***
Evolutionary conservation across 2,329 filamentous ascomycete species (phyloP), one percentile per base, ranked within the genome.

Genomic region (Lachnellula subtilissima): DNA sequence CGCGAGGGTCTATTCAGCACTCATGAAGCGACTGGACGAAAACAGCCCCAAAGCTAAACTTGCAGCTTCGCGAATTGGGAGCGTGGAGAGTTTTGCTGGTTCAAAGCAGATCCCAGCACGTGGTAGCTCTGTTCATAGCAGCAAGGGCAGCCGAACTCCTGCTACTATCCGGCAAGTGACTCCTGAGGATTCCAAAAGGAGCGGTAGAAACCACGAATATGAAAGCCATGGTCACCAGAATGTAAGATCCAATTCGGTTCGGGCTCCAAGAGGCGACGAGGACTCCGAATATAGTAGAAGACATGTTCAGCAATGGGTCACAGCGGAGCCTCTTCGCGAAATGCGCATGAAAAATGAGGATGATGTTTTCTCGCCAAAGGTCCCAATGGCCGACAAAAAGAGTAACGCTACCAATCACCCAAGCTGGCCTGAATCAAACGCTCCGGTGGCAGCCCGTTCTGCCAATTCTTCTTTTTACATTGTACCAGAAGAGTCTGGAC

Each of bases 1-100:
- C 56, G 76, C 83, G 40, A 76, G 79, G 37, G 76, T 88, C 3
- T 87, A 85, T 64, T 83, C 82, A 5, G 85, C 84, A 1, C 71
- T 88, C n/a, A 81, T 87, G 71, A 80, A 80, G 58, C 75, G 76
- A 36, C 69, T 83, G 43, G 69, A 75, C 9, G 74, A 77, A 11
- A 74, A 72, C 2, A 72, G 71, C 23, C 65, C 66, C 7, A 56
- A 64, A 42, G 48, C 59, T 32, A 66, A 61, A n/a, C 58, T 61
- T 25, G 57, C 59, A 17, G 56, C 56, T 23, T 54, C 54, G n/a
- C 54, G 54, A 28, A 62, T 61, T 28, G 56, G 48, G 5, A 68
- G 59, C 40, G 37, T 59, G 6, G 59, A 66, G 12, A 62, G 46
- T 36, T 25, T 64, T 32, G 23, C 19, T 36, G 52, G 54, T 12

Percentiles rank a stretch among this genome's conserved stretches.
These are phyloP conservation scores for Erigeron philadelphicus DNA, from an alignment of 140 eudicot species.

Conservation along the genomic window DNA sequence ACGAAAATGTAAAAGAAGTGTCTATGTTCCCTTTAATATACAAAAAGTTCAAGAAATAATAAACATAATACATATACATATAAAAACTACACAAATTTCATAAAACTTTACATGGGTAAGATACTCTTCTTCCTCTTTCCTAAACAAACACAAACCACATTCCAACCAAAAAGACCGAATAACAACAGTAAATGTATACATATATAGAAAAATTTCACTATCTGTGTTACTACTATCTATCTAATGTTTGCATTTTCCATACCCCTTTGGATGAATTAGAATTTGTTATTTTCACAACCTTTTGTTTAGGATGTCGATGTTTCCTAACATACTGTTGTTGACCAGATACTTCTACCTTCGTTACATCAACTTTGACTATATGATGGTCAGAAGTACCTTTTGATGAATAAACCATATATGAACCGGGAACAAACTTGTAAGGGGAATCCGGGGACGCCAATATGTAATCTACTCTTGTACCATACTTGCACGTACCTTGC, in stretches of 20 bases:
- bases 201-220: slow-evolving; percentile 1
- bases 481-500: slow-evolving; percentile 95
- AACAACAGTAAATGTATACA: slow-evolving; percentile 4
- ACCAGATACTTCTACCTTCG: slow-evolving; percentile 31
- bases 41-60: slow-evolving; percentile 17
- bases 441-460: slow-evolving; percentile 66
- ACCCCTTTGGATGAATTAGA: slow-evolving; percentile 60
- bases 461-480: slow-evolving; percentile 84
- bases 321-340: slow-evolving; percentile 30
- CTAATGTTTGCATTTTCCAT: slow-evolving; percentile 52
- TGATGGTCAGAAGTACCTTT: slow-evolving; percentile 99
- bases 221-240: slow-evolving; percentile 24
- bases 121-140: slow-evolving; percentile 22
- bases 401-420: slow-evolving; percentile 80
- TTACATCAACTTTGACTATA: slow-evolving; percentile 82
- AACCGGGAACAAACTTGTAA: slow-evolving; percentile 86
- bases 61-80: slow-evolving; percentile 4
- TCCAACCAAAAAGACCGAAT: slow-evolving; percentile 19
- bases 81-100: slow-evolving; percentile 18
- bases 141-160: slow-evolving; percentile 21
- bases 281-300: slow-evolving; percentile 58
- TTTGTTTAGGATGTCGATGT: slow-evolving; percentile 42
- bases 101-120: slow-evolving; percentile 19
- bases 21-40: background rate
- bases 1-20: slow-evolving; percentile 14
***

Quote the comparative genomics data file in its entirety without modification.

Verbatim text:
Evolutionary conservation across 2,329 filamentous ascomycete species (phyloP), one percentile per base, ranked within the genome.

Genomic region (Lachnellula subtilissima): DNA sequence CGCGAGGGTCTATTCAGCACTCATGAAGCGACTGGACGAAAACAGCCCCAAAGCTAAACTTGCAGCTTCGCGAATTGGGAGCGTGGAGAGTTTTGCTGGTTCAAAGCAGATCCCAGCACGTGGTAGCTCTGTTCATAGCAGCAAGGGCAGCCGAACTCCTGCTACTATCCGGCAAGTGACTCCTGAGGATTCCAAAAGGAGCGGTAGAAACCACGAATATGAAAGCCATGGTCACCAGAATGTAAGATCCAATTCGGTTCGGGCTCCAAGAGGCGACGAGGACTCCGAATATAGTAGAAGACATGTTCAGCAATGGGTCACAGCGGAGCCTCTTCGCGAAATGCGCATGAAAAATGAGGATGATGTTTTCTCGCCAAAGGTCCCAATGGCCGACAAAAAGAGTAACGCTACCAATCACCCAAGCTGGCCTGAATCAAACGCTCCGGTGGCAGCCCGTTCTGCCAATTCTTCTTTTTACATTGTACCAGAAGAGTCTGGAC

Each of bases 1-100:
- C 56, G 76, C 83, G 40, A 76, G 79, G 37, G 76, T 88, C 3
- T 87, A 85, T 64, T 83, C 82, A 5, G 85, C 84, A 1, C 71
- T 88, C n/a, A 81, T 87, G 71, A 80, A 80, G 58, C 75, G 76
- A 36, C 69, T 83, G 43, G 69, A 75, C 9, G 74, A 77, A 11
- A 74, A 72, C 2, A 72, G 71, C 23, C 65, C 66, C 7, A 56
- A 64, A 42, G 48, C 59, T 32, A 66, A 61, A n/a, C 58, T 61
- T 25, G 57, C 59, A 17, G 56, C 56, T 23, T 54, C 54, G n/a
- C 54, G 54, A 28, A 62, T 61, T 28, G 56, G 48, G 5, A 68
- G 59, C 40, G 37, T 59, G 6, G 59, A 66, G 12, A 62, G 46
- T 36, T 25, T 64, T 32, G 23, C 19, T 36, G 52, G 54, T 12

Percentiles rank a stretch among this genome's conserved stretches.
These are phyloP conservation scores for Erigeron philadelphicus DNA, from an alignment of 140 eudicot species.

Conservation along the genomic window DNA sequence ACGAAAATGTAAAAGAAGTGTCTATGTTCCCTTTAATATACAAAAAGTTCAAGAAATAATAAACATAATACATATACATATAAAAACTACACAAATTTCATAAAACTTTACATGGGTAAGATACTCTTCTTCCTCTTTCCTAAACAAACACAAACCACATTCCAACCAAAAAGACCGAATAACAACAGTAAATGTATACATATATAGAAAAATTTCACTATCTGTGTTACTACTATCTATCTAATGTTTGCATTTTCCATACCCCTTTGGATGAATTAGAATTTGTTATTTTCACAACCTTTTGTTTAGGATGTCGATGTTTCCTAACATACTGTTGTTGACCAGATACTTCTACCTTCGTTACATCAACTTTGACTATATGATGGTCAGAAGTACCTTTTGATGAATAAACCATATATGAACCGGGAACAAACTTGTAAGGGGAATCCGGGGACGCCAATATGTAATCTACTCTTGTACCATACTTGCACGTACCTTGC, in stretches of 20 bases:
- bases 201-220: slow-evolving; percentile 1
- bases 481-500: slow-evolving; percentile 95
- AACAACAGTAAATGTATACA: slow-evolving; percentile 4
- ACCAGATACTTCTACCTTCG: slow-evolving; percentile 31
- bases 41-60: slow-evolving; percentile 17
- bases 441-460: slow-evolving; percentile 66
- ACCCCTTTGGATGAATTAGA: slow-evolving; percentile 60
- bases 461-480: slow-evolving; percentile 84
- bases 321-340: slow-evolving; percentile 30
- CTAATGTTTGCATTTTCCAT: slow-evolving; percentile 52
- TGATGGTCAGAAGTACCTTT: slow-evolving; percentile 99
- bases 221-240: slow-evolving; percentile 24
- bases 121-140: slow-evolving; percentile 22
- bases 401-420: slow-evolving; percentile 80
- TTACATCAACTTTGACTATA: slow-evolving; percentile 82
- AACCGGGAACAAACTTGTAA: slow-evolving; percentile 86
- bases 61-80: slow-evolving; percentile 4
- TCCAACCAAAAAGACCGAAT: slow-evolving; percentile 19
- bases 81-100: slow-evolving; percentile 18
- bases 141-160: slow-evolving; percentile 21
- bases 281-300: slow-evolving; percentile 58
- TTTGTTTAGGATGTCGATGT: slow-evolving; percentile 42
- bases 101-120: slow-evolving; percentile 19
- bases 21-40: background rate
- bases 1-20: slow-evolving; percentile 14